Fot. Katarzyna Madoń-Mitzner

Klaipėda(Polish: Kłajpeda) is a port city with a population of 200,000 located in the western part of Lithuania on the Baltic Sea. In addition to Lithuanians it is inhabited by ethnic minorities, chiefly Russians, quite large Ukrainian and Belarusian communities, and some 1,000 Poles or people of Polish descent.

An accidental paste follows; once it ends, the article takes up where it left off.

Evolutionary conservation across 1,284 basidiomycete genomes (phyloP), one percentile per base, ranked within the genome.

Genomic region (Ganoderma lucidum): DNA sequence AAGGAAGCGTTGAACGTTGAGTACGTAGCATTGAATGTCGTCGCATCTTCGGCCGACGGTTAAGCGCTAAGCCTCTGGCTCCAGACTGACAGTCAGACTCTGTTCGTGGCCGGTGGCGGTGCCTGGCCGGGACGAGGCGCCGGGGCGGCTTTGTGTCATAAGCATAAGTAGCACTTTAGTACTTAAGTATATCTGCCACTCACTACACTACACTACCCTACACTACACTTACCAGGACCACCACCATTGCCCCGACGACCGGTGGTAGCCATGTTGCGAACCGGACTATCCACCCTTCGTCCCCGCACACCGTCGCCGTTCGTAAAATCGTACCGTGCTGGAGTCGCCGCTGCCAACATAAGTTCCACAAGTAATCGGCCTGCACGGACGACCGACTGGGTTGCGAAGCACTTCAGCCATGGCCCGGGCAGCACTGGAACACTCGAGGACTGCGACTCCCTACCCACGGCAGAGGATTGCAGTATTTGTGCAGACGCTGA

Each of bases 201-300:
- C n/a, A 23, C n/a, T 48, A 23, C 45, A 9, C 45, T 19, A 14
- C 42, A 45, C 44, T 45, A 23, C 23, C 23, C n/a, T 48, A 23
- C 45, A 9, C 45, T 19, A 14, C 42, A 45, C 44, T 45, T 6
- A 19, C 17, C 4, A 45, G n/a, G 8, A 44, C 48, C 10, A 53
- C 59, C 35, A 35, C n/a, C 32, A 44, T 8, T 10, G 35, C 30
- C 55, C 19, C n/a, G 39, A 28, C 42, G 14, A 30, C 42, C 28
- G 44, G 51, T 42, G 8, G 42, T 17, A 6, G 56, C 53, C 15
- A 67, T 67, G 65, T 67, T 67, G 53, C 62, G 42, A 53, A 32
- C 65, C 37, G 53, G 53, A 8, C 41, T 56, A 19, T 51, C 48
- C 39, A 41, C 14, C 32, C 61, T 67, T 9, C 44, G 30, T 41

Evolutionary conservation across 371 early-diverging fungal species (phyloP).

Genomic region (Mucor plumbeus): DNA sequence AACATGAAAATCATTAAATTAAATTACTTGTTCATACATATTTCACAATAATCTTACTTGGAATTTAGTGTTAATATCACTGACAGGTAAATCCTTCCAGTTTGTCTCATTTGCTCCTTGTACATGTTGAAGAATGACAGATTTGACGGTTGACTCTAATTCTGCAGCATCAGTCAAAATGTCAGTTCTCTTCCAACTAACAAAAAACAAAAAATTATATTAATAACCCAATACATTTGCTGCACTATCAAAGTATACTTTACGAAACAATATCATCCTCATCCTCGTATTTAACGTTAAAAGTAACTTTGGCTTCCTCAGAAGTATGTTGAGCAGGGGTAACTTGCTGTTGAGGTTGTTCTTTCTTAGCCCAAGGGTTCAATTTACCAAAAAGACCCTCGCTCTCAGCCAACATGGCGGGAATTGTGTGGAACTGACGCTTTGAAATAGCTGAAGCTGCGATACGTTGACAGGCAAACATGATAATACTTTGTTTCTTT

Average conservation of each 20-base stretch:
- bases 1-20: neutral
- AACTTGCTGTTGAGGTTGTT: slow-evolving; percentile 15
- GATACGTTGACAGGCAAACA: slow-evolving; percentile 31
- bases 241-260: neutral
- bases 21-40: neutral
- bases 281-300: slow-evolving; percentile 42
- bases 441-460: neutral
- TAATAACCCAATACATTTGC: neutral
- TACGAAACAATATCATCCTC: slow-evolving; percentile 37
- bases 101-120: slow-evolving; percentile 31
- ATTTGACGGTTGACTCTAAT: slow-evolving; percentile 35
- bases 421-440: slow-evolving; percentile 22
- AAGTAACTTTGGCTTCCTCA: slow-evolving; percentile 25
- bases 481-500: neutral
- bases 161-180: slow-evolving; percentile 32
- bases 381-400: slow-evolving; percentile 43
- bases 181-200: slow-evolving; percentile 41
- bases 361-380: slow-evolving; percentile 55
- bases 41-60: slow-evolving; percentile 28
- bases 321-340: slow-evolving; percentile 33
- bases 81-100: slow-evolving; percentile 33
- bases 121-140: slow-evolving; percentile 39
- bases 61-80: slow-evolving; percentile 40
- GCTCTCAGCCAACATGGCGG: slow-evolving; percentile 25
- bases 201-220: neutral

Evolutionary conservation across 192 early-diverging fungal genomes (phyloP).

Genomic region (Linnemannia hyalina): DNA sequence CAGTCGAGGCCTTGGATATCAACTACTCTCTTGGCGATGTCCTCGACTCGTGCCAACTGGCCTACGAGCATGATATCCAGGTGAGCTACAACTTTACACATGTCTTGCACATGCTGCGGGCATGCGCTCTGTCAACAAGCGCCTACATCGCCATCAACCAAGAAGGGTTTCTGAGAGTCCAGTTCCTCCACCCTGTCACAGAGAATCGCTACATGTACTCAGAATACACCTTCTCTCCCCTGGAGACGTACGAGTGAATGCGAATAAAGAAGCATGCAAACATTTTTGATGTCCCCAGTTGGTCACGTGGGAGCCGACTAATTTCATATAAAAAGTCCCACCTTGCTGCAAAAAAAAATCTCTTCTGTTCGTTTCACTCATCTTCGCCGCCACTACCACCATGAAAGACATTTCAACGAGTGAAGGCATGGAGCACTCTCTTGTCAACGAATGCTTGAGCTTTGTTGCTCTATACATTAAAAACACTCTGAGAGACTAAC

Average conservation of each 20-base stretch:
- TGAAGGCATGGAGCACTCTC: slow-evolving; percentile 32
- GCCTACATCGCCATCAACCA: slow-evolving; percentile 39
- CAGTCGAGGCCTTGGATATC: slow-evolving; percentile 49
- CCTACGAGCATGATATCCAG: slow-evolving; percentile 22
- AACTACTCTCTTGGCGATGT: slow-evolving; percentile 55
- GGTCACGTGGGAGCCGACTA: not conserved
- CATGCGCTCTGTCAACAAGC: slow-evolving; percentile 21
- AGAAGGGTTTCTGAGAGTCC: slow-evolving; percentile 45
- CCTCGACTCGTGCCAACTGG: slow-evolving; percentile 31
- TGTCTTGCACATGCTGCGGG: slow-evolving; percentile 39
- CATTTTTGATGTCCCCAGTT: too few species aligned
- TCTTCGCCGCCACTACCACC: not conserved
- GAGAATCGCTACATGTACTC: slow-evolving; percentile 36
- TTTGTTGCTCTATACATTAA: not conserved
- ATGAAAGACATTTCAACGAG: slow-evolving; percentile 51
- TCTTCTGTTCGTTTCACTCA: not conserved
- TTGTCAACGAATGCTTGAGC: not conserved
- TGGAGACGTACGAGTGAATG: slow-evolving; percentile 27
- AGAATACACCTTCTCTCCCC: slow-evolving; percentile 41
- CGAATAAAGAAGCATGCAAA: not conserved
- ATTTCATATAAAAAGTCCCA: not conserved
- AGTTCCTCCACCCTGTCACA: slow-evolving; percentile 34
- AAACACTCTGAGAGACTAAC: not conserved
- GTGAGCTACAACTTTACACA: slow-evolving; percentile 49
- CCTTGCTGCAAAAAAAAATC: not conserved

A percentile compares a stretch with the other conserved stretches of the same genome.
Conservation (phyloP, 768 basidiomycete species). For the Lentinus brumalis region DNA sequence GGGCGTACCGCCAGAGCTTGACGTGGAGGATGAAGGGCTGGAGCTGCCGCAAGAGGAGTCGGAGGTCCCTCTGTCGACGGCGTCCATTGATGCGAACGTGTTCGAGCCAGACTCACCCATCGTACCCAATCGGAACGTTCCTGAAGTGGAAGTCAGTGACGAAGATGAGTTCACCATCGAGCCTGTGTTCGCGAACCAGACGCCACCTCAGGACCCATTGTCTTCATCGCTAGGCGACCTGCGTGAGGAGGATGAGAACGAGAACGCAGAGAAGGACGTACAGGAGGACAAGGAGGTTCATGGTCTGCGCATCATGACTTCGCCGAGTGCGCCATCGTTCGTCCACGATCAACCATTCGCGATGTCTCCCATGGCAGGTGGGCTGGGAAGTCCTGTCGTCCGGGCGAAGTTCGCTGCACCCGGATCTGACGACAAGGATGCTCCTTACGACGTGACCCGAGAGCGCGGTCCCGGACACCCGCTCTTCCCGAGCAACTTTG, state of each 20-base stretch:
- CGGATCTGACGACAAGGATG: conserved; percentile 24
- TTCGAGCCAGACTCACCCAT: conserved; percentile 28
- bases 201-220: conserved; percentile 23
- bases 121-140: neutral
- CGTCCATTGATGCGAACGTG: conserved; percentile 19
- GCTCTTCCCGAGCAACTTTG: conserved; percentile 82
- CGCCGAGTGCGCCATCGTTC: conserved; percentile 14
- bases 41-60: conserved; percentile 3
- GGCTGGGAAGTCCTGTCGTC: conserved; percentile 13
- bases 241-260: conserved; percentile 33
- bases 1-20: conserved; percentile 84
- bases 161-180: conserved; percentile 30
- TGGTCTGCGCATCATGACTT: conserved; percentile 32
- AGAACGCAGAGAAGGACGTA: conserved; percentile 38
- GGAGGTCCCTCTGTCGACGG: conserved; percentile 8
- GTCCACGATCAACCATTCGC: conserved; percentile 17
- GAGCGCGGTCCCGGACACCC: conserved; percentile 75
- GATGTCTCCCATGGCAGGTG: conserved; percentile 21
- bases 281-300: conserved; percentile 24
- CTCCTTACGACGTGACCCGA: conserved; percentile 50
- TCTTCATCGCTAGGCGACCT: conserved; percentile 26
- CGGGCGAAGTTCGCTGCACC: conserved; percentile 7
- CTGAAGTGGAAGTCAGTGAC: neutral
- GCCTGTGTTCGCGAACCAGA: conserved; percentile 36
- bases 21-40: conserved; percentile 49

Klaipėdawas founded by the Teutonic Knights in the 13th century. By the early 20th century the Klaipėda Region belonged in turn to the Duchy of Prussia, Kingdom of Prussia, and then Germany. For a few years it was under the French administration. Only in 1923 it was incorporated into Lithuania as an autonomous district. One year before the start of World War II a Polish consulate was established in Klaipėda and operated only until the Germans captured the city. After the end of the war — until 1990 — the Klaipėda Region was within the borders of the Lithuanian Soviet Socialist Republic. Over centuries different cultures, languages and customs mixed with one another in the region. All this had an impact on the nature of that land which is most evident in Klaipėda. Lithuanians use to say that the city is a Lithuanian window to the world. In addition to the picturesque port, one of the most interesting places in Klaipėda is the 19th century theatre building which used to be Wagner’s favourite theatre. The theatre was also visited by Adolph Hitler who delivered a speech from its circle in March 1939, one day after the annexation of Klaipėda. In administrative terms, Klaipėda also includes Smiltyne — the northern part of the Curonian Lagoon – which attracts many tourists. Its tourist attractions include authentic fisherman’s cabins, the largest dunes in Lithuania and Kopgalis Fortress, an old Prussian Fortress housing the Lithuanian Sea Museum where dolphin shows are staged. These mammals were trained for military purposes at the times of the USSR. In the early 1990s Poles accounted for 0.5 percent of the population of Klaipėda. They came to Klaipėda in search of work from the Vilnius area and Soviet Belarus in the early 20th century. Poles in Klaipėda live several hundred kilometres away from Vilnius which is a Polish centre in Lithuania. Over decades strong assimilative processes occurred there. There is no Polish school in Klaipėda and most people of Polish descent do not speak fluent Polish. A dozen or so years ago, local Poles established the Klaipėda branch of the Union of Poles in Lithuania. A school of the Polish language has been operating there for a few years teaching young city inhabitants Polish often from the very beginning. Polish history and culture is also taught at the school. The Polish Club is a meeting place for local Poles. Roman Catholics of Polish origin also gather around the Order of Conventual Friars Minor. The Franciscans have been saying masses in Polish for a few years now. There is also a Polish consulate in the city.

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